The “Epidemiology” department at the HZI is researching how to ensure that vaccines and vaccination campaigns remain safe and lead to the highest possible vaccination coverage. For example, a project team, led by Lange’s colleague Jördis Ott, has developed the “SafeVac” app as part of a study, and is now investigating how successfully it can be used to monitor symptoms after an influenza vaccination. Berit Lange and colleagues at the University Hospital in Freiburg are investigating how diseases that we could be protected against by vaccination can best be prevented in more susceptible population groups. Previously, Lange and her international partners had investigated the safety of rubella vaccination in pregnant women who were not supposed to be vaccinated. In a meta-analysis of the scientific literature to date, however, she was unable to find any indications of vaccine-associated malformations in the babies of pregnant women who had been vaccinated accidentally.

Hospitals as germ factories

More and more pathogens are becoming resistant to antibiotics. This is specifically due to the excessive use of antibiotics, for example in animal breeding and in patients that do not need antibiotics such as in the case of colds caused by viruses. Antibiotics only fight bacteria and are completely ineffective against viruses. Used incorrectly, antibiotics only encourage the development of resistance. “Bacteria can mutate or take up foreign DNA, resulting in the natural development of antibiotic resistance,” says Dietmar Pieper. “That is why resistant bacteria are found everywhere and in each one of us.” Resistant bacteria may also develop in hospitals and can further spread through inadequate hygiene and also via wastewater. “Proper hygiene measures are critical when dealing with patients. Thorough hand washing and disinfection after each patient contact must be routine,” says Pieper. But good hygiene also relies on properly trained medical personnel. “In the Netherlands, every patient in the hospital is tested for carriage of MRSA – with the result that hospital acquired infections with this pathogen are far less common there,” says Pieper.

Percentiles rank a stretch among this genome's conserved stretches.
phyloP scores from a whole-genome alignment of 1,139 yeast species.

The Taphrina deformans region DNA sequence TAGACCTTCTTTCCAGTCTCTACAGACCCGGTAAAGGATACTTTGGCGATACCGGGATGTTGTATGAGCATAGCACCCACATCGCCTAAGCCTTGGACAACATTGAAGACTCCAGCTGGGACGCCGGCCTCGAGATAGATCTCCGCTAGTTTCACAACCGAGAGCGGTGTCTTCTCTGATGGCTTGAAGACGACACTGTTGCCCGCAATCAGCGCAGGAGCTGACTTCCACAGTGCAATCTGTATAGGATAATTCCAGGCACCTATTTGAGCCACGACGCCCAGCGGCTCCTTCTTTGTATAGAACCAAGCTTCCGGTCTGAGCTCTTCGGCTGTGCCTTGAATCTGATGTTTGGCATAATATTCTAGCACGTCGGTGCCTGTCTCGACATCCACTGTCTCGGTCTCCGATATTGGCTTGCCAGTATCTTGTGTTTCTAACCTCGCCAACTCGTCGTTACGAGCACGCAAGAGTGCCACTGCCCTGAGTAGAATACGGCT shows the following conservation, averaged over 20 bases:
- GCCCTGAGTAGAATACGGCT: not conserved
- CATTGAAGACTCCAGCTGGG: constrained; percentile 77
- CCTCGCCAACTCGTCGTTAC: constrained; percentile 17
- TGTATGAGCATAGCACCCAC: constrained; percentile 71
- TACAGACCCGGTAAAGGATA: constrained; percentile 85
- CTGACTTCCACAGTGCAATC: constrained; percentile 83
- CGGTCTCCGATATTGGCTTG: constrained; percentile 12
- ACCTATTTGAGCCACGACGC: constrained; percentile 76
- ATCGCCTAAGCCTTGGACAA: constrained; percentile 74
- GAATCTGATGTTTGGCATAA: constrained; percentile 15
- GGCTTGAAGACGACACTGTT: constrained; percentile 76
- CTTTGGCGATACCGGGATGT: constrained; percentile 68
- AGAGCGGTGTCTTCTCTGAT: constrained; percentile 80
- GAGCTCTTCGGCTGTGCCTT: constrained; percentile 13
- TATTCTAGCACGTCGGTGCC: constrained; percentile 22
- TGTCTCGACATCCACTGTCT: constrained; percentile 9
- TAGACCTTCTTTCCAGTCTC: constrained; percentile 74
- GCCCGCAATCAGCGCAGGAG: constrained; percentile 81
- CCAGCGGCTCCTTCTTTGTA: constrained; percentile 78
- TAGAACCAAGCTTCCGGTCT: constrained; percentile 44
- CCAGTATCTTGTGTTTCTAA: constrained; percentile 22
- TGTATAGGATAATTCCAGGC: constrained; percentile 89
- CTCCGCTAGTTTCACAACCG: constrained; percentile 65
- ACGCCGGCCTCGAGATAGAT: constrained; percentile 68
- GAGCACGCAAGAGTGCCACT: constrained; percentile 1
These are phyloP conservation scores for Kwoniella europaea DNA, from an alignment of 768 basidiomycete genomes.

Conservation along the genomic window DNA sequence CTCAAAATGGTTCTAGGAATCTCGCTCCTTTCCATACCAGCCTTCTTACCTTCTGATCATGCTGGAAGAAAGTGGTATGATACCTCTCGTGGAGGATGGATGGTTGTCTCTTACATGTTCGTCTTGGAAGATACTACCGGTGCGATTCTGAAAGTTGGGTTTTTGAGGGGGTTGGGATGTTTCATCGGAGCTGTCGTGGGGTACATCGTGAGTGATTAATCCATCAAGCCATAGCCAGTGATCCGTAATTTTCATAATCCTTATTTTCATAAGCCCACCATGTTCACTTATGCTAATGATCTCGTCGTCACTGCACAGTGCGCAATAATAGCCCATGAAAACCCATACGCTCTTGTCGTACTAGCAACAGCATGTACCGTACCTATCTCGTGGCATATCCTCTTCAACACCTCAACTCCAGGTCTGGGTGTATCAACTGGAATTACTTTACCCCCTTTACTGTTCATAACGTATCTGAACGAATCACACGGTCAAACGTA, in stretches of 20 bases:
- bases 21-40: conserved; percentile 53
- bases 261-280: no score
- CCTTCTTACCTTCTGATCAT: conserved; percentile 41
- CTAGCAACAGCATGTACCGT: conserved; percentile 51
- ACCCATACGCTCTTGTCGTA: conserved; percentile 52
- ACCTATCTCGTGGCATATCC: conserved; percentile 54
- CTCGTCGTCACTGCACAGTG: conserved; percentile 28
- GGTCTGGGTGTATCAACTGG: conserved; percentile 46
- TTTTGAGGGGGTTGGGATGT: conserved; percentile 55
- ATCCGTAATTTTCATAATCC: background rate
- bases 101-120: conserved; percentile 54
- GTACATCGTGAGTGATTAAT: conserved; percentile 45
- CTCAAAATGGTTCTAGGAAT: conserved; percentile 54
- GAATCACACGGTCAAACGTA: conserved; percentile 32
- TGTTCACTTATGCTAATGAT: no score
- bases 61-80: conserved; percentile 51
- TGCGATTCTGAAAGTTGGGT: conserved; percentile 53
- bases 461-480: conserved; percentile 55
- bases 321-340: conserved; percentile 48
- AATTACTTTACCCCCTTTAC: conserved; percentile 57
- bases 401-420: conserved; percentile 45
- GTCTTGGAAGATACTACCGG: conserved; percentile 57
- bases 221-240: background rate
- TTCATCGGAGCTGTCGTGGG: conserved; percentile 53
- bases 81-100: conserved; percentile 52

„Practically, strains of all bacteria on and in us are under unknown instances capable of triggering an infection, for example in severely immunocompromised people. However, no one should fear these microbes, as life without them is impossible.“

Dietmar Pieper

Although good hygiene effectively protects against infections in clinics and everyday life, infections cannot be prevented. “Often the real niche of the infectious agent remains unknown,” says Dietmar Pieper. An example is necrotising fasciitis, which can be caused by Streptococcus pyogenes and typically affects healthy people. In many cases, however, it is caused by a mixed infection that also leads to the rapid destruction of the affected tissue. In collaboration with Eva Medina’s team at the HZI Pieper investigated the microbial community causing necrotising fasciitis, as part of a large-scale EU project (INFECT). They discovered that the bacteria that trigger the disease are mostly otherwise harmless inhabitants of the body that for unknown reasons switch to a destruction mode. “Just by working together they are able to colonise the host tissue and strengthen a destructive, inflammatory immune response,” says Eva Medina, who heads the “Infection Immunology” research group at the HZI. Dietmar Pieper adds: “Practically, strains of all bacteria on and in us are under unknown instances capable of triggering an infection, for example in severely immunocompromised people. However, no one should fear these microbes, as life without them is impossible.”

Author: Andreas Fischer

Published: November 2019


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Dr Andreas Fischer

Science Editor (deputy Spokesperson)